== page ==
Electricity imports and multistate issues. The interstate nature of the U.S. electricity system inherently conflicts with §111(d)’s federalist structure. If a state that imports electricity, like California, were to adopt new end-use energy efficiency policies, the associated emission reductions might occur at EGUs located in other states, like Utah. EPA reports that its state goal calculation formula includes an adjustment to account for this effect, and further declares that, “[g]iven the extremely low cost of CO2 emission reductions achievable through demand-side energy efficiency programs, implementation of such programs is likely to reduce CO2 emissions at reasonable cost even for a state whose own affected EGUs achieve only part of the CO2 emission reduction benefit . . . .” (p. 233). For more significant interstate effects, EPA notes that “adjustments may be appropriate in some circumstances” (p. 343, n.253).
Any adjustments of this nature raise the possibility of double-counting. There may be interstate conflicts over credit for emission reductions. EPA seeks comment on how, if at all, it may be able to allow states to take credit for out-of-state emission reductions resulting from energy efficiency programs while avoiding double-counting (p. 495). For renewable energy measures, EPA proposes that “a state could take into account all of the CO2 emission reductions from renewable energy measures implemented by the state, whether they occur in the state or in other states,” following the RPS model (p. 495). More broadly, “EPA solicits comment on whether an emission reduction becomes duplicative (and therefore cannot be used for demonstrating performance in a plan) if it is used as part of another state’s demonstration of emission performance under its CAA section 111(d) plan” (p. 448).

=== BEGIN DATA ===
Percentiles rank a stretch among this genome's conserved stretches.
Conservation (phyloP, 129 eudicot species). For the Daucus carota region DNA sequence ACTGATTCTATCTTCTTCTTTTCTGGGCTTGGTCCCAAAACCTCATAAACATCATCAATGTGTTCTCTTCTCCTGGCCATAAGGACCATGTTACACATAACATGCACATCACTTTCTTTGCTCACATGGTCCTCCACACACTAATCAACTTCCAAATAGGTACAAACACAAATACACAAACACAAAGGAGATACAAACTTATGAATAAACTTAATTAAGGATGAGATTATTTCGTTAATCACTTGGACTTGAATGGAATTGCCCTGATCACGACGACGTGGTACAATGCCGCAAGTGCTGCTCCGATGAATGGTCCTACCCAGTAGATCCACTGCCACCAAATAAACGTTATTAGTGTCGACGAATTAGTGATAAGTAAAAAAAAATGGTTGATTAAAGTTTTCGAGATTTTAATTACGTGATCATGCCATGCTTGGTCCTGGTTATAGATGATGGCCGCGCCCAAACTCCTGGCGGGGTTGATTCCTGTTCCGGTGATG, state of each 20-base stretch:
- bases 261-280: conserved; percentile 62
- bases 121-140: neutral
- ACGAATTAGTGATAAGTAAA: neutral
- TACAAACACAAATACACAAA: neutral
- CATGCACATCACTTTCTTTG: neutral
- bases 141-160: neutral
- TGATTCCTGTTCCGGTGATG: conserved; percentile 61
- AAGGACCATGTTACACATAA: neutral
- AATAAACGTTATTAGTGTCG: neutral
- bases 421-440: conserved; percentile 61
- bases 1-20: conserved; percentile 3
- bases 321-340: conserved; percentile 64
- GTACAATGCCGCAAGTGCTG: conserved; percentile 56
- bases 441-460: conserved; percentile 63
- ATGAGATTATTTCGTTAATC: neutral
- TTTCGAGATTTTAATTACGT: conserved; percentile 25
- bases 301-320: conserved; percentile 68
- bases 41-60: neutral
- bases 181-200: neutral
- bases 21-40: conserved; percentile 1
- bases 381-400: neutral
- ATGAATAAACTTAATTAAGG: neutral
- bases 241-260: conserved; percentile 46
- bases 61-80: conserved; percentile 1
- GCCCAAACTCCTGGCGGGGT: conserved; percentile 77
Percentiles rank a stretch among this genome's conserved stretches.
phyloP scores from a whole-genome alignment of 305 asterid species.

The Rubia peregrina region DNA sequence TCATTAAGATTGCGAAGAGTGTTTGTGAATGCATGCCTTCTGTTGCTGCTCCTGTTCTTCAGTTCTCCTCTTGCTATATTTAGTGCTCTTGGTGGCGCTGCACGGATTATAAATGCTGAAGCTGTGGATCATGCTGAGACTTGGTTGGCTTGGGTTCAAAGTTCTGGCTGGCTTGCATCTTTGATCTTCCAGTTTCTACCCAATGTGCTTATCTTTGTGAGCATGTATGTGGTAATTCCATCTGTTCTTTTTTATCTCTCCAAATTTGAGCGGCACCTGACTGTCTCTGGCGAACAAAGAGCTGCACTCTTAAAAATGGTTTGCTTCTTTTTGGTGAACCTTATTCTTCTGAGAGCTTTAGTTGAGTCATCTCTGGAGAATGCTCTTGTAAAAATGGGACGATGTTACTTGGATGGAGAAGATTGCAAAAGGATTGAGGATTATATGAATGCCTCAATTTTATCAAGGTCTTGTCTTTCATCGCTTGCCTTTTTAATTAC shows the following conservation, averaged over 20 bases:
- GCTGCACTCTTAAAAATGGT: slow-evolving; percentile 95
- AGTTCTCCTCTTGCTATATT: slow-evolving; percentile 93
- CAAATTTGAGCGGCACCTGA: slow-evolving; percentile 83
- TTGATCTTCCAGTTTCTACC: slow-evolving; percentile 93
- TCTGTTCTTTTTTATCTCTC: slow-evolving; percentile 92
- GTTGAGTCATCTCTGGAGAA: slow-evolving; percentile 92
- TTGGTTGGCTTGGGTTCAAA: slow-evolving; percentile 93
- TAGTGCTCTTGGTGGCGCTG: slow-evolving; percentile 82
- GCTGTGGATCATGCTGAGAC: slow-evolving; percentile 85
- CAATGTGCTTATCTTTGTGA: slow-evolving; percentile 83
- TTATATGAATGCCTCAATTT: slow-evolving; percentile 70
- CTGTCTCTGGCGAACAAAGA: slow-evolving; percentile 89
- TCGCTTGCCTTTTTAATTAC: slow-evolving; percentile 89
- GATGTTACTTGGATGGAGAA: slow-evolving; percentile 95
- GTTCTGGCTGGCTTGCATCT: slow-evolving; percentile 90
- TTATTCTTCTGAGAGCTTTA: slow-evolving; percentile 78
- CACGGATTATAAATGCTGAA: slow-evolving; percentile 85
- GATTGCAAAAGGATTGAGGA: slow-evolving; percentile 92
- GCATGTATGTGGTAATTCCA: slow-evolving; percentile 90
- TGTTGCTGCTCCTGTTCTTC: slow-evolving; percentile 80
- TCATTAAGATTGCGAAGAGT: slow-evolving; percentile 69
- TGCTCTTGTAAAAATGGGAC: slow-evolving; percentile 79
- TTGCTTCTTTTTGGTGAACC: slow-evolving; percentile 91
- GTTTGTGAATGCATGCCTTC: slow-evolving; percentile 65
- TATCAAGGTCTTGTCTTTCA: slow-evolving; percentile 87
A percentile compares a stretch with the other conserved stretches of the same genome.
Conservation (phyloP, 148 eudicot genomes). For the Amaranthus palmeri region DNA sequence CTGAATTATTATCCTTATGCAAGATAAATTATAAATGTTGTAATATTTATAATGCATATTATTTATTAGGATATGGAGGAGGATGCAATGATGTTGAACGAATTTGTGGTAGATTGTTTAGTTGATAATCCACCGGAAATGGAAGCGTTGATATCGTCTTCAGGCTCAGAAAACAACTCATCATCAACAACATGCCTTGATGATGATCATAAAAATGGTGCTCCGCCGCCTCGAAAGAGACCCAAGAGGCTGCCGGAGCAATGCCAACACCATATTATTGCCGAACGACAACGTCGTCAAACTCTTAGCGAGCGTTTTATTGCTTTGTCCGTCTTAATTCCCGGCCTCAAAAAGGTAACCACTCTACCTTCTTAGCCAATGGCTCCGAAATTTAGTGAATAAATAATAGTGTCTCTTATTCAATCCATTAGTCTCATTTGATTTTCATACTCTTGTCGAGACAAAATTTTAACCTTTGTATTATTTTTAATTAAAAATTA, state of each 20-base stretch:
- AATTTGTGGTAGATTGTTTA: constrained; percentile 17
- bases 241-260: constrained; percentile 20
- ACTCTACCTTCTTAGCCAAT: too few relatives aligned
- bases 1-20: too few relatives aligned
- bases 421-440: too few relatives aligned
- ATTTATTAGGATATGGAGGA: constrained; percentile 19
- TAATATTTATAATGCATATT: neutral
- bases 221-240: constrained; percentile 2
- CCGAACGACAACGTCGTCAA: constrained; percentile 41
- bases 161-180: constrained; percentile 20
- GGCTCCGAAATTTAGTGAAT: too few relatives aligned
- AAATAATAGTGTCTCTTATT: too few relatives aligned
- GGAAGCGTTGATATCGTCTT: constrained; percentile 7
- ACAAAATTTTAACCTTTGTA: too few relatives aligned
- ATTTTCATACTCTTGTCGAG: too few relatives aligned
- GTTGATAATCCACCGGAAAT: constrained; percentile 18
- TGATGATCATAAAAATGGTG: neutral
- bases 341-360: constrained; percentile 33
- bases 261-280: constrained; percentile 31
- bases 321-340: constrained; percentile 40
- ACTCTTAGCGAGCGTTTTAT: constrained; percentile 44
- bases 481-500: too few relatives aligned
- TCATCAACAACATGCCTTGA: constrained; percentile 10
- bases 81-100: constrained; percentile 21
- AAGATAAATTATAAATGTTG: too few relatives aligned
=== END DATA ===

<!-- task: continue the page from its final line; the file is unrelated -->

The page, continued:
This all amounts to rather complicated calculations. A more elegant solution might be to follow California’s model and require each state to take responsibility for the emissions associated with its electricity imports. Could EPA defensibly adopt a rule that holds states accountable for the emissions associated with electricity imports? How should EPA manage the potential problem of double-counting? Should EPA develop an interstate crediting system?
There is much more to say about EPA’s proposed rule than I have mentioned in this series of four posts. Stay tuned as LegalPlanet continues to follow the development of the rule, its implications, and any future litigation.